Fringeworthy

Hip Shot: 3rd Annual “Fool for All”: Tales of Marriage and Mozzarella

Venue: Studio Theatre- Milton Theatre

Remaining Performances:

Saturday, July 28th, 5:15 p.m.

They Say: "A cheesy take on romance from DC's award–winning Commedia dell'Arte company. Over 40 of your favorite actors perform a sampler platter of inventive, original scenarios. Critics call Faction of Fools 'witty and intelligent' with 'awesome feats of physical comedy.' ASL interpretation at all shows."

Sophia's Take:

As we watched the ensemble of Faction of Fools' 3rd Annual "Fool for All" morph their bodies into a Shelob-esque spider and gobble up Capitano and Pantalone, the friend I took to the show turned to me said, "this is like watching a live-action carton." It's a decent way to sum up "Graters of the Lost Cheese", or any of the skits that comprise the Commedia dell 'Arte showcase that is Tales of Marriage and Mozzarella. I've attended and reviewed the "Fool for All" three years in a row, and their shenanigans delight me every time.

Quite a bit of hoopla attended this year's "Fool for All." The Faction of Fools Theatre Company kicked the theatrical stakes into high gear this year by staging the real-life nuptials of Carrie Suggs and Thad Brown on July 21st. On the evening I went, they staged a wedding but no one was actually required to get hitched. The cast tossed a bouquet into the audience in order to select the bride and groom.  When the bouquet fell into the lap of a second bride, the MC declared that this was DC and no one would mind.  This earned him the biggest round of applause of the evening, and both ladies seemed game to pretend to marry each other.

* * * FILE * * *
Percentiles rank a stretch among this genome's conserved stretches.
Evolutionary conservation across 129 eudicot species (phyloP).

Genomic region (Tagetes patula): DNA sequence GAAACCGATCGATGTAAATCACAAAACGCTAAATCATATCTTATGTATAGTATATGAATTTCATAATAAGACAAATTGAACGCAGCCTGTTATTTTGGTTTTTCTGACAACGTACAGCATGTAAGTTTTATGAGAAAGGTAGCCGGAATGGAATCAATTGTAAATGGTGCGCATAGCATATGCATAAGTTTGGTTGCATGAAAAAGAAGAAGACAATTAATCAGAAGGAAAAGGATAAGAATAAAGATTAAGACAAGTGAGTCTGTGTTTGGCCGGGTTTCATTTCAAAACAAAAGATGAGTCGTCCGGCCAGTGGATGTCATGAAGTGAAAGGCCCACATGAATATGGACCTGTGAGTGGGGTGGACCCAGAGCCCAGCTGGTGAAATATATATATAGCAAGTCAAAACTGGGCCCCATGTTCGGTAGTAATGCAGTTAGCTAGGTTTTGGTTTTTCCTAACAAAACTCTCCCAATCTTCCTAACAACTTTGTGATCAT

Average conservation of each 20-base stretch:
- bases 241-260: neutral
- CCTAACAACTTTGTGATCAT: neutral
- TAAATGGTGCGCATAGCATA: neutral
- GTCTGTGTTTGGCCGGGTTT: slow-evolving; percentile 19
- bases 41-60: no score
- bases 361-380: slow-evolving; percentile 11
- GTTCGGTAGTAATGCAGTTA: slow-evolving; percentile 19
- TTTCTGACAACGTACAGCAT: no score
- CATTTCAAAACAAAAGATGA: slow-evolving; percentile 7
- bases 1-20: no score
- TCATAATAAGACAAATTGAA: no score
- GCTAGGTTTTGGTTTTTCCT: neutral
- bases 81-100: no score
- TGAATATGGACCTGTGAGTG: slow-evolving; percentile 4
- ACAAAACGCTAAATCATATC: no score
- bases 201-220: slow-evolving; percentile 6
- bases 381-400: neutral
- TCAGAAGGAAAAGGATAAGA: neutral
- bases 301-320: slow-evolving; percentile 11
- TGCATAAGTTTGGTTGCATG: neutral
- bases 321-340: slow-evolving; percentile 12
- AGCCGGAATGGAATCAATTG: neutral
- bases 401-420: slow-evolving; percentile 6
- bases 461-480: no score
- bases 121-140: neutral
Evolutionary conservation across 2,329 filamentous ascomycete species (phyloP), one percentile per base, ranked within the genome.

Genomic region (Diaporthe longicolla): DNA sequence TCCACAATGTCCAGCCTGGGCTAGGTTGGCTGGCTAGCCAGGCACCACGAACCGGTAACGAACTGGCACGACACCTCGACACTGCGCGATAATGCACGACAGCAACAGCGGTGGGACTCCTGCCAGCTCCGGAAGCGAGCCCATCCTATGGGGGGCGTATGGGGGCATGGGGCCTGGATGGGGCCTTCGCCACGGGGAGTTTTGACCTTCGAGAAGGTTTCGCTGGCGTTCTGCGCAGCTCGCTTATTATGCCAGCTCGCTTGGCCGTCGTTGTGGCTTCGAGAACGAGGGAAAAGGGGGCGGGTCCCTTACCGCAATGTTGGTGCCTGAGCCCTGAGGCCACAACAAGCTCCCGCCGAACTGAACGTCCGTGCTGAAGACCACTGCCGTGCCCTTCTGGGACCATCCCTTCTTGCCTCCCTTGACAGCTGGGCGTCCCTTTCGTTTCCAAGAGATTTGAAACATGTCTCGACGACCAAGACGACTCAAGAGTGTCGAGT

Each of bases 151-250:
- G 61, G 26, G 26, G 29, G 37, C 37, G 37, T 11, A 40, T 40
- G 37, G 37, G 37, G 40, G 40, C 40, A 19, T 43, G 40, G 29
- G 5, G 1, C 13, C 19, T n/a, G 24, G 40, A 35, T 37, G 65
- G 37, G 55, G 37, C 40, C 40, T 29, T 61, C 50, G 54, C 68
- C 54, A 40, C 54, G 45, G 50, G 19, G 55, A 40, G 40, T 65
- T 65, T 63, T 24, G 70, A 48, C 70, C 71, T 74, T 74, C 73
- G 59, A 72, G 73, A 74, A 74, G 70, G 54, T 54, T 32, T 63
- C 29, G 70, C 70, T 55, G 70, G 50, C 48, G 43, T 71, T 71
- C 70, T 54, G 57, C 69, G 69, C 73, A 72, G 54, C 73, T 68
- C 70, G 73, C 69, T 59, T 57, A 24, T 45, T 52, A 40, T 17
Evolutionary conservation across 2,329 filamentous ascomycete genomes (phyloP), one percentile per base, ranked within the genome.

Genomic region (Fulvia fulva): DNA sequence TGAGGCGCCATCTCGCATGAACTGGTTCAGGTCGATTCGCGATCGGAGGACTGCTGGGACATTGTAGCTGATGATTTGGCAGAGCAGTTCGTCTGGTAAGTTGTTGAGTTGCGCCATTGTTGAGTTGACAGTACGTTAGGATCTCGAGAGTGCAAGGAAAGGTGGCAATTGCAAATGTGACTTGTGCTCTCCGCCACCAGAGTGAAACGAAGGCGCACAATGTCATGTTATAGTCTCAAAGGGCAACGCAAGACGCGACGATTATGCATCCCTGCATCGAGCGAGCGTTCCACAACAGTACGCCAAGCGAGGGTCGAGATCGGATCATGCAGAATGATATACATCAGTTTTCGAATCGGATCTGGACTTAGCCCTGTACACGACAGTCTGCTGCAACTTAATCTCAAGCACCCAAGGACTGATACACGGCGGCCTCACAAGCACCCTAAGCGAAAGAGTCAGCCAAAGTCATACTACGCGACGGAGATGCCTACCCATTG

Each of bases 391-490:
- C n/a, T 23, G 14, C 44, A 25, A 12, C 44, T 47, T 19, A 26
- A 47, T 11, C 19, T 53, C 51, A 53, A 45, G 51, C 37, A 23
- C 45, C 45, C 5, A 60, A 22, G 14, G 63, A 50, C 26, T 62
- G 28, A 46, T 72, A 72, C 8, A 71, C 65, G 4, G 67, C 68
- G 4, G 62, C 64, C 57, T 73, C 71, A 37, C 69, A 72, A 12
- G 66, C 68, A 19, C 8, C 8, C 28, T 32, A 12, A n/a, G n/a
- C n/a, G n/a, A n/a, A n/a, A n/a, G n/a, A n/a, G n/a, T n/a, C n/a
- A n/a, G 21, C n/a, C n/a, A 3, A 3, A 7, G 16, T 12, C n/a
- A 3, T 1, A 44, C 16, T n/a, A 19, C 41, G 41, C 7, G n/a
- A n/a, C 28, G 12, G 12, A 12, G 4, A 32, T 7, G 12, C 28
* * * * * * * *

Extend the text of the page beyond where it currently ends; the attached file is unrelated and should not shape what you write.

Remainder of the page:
All the scenes make a mockery of marriage in some way.  Well, perhaps not the institution itself, but certainly the awkward rites of passage and ludicrous extravagances that go along with tying the knot. Using the masks, stock characters, broad physical comedy and improvisation the defines the Commedia dell "Arte, the ensemble of forty DC-based actors creates several scenes and plays them in different combinations, so each show is a unique experience.

The scenes from Tales of Marriage and Mozzarella that are most interesting are those which make use of this style from the Italian Renaissance to comment on our society and its' absurdities.  I have seen a number of Faction of Fools productions and the tools of Commedia can be wielded to profound effect when it comes to interpreting a classical text. In their Romeo and Juliet, for instance, the Mercutio/ Tybalt fight started off as nothing more than young boys playing at swords. It was all fun and games until Mercutio actually got stabbed. His death felt truly senseless, and the scene has never made so much sense.

In the skit "The Wedding Planner" a bride is seduced away from her notion of a simple and inexpensive wedding by a tag team of planner, baker, tailor and chocolatier. It's both hilarious and a totally believable scenario. After all, if this world of bling and Bridezillas doesn't deserve to be made a real mockery of, what does?

The "Fool for All" is intended to present the improvised nature of commedia, but it could be exciting to watch Faction of Fools further develop Commedia's potential for satire.

See It If: You can't beat live action cartoons!

Skip It If: Goofballs prancing and masked revelry strikes you as thin on substance.

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